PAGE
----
AN ADULTEROUS PEOPLE Hosea 1–3
“Go, take to yourself an adulterous wife and children of unfaithfulness, because the land is guilty of the vilest adultery in departing from the Lord” (Hosea 1:2).Christians today are to mimic at least one aspect of Hosea’s life. We are to model the way we live with others on the way that God relates to us.
From its inception by Jeroboam I in 731B.C, the Northern Kingdom of Israel had practiced false religion. That ruler, sure reunion with Judah would follow if his people went regularly to Jerusalem to worship, as God’s Law required, set up a counterfeit religious system in his own land. He established two national worship centers, at Bethel and Dan, and set up golden calves at both places, upon which Yahweh was supposed to ride. He ordained a non-Aaronic priesthood and reorganized the religious calendar. Later Israel proved particularly vulnerable to a virulent form of Baal worship, actively promoted by King Ahab and his wife Jezebel. Even though this had been stamped out during the time of Elijah, Yahweh worship in Israel continued to be corrupt. Not only was the counterfeit system of Jeroboam I maintained, but elements of Baalism, including orgiastic rites and ritual prostitution, were practiced in the name of God. Israel had broken the covenant that bound her to the Lord; an act that was analogous to a woman breaking the marriage covenant. It is this analogy that is developed in the Book of Hosea. In order to demonstrate to Israel the dynamics of her rejection of the Lord, God permitted the Prophet Hosea to marry a wife who became unfaithful. Hosea’s visible suffering at the betrayal of a wife he sincerely loved enfleshed for God’s people the Lord’s own suffering at their betrayal of Him! But then, wonder of wonders, Hosea searched for and found his prostitute wife, purchased her out of the slavery into which she had fallen, and brought her home! How Hosea’s neighbors must have watched in awe. She deserved abandonment, yet an unquenchable love moved Hosea to restore her. Just as God’s unquenchable love will move the Lord, after letting Israel taste the consequences of her spiritual adultery, to rescue Israel and also bring her home. What a powerful reminder to us, first of all of the genuine character of God’s love. But next, of the fact that Hosea was called by God to act out on earth the realities of heaven. Just so, you and I are to respond to others not as they deserve, but as God in grace has responded to us. Like Hosea, each of us who knows Jesus is to be a living example of His unending love.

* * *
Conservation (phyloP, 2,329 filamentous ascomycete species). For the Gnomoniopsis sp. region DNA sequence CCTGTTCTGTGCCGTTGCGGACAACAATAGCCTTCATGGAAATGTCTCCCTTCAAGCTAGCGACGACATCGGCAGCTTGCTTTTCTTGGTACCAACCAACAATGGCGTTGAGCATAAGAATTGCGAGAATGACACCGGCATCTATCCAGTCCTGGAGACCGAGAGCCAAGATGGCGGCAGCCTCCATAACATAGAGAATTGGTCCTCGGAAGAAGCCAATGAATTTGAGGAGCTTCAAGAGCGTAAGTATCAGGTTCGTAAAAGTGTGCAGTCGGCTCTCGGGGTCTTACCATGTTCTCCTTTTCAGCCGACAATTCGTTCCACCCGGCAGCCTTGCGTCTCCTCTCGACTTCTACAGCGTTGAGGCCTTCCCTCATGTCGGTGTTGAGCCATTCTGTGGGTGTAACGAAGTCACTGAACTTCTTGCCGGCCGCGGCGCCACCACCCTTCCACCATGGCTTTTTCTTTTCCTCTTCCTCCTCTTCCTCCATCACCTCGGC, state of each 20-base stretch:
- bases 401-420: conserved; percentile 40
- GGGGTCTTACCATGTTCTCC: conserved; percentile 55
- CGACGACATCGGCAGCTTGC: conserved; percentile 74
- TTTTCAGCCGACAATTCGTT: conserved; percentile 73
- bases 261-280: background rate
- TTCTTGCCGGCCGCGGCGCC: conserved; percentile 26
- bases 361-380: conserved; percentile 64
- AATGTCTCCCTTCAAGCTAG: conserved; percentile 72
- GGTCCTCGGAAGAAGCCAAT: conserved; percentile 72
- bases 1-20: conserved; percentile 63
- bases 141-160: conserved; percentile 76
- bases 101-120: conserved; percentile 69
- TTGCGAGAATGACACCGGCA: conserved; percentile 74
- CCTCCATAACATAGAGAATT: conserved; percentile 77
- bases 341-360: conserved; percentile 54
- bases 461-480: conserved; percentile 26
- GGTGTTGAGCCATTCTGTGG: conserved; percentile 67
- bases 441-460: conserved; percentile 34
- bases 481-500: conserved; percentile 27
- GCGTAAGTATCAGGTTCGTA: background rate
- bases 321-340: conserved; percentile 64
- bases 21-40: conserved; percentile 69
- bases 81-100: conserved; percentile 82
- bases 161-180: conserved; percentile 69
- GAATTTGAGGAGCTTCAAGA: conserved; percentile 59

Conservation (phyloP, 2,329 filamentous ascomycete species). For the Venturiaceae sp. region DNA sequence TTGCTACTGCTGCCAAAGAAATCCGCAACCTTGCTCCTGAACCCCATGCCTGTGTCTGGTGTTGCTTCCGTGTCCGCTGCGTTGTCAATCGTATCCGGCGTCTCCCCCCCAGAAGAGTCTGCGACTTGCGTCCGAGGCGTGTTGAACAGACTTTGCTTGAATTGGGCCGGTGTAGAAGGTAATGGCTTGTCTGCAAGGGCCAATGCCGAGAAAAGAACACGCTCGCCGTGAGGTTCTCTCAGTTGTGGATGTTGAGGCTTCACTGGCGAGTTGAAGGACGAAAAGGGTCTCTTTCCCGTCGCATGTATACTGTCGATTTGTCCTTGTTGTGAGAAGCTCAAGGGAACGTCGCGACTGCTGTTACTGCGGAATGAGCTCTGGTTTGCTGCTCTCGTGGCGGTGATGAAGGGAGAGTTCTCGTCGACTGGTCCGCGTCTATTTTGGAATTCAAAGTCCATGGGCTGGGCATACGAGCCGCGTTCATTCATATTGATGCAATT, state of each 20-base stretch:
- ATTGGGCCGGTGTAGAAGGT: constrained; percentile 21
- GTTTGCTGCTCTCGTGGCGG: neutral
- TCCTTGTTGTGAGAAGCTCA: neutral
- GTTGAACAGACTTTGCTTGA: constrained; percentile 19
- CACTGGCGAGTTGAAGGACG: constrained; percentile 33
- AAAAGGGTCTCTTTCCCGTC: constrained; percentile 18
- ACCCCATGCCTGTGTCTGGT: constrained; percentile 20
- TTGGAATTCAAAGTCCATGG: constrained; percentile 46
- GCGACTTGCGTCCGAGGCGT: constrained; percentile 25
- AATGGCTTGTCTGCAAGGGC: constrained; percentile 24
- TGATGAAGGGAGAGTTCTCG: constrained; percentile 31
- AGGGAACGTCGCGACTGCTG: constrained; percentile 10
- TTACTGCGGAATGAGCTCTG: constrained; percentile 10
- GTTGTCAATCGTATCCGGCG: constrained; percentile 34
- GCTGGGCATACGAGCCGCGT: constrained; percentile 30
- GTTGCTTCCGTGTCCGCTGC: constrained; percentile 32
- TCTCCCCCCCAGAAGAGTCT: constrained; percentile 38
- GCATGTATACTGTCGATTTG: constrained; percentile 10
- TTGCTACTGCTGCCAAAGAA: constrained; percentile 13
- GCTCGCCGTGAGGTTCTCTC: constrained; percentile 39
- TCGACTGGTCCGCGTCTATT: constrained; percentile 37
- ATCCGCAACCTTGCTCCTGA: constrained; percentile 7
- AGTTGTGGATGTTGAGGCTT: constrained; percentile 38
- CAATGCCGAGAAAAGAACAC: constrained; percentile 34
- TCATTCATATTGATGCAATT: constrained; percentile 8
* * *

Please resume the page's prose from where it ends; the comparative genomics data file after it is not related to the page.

God commanded Hosea to marry a woman who would be unfaithful to him (1:1–11), even as Israel had been unfaithful to God (2:1–23). Showing genuine love for his wife, Hosea found her and brought her back, even as God will one day restore exiled Israel (3:1–5).
Understanding the Text
“During the reign of Jeroboam” Hosea 1:1.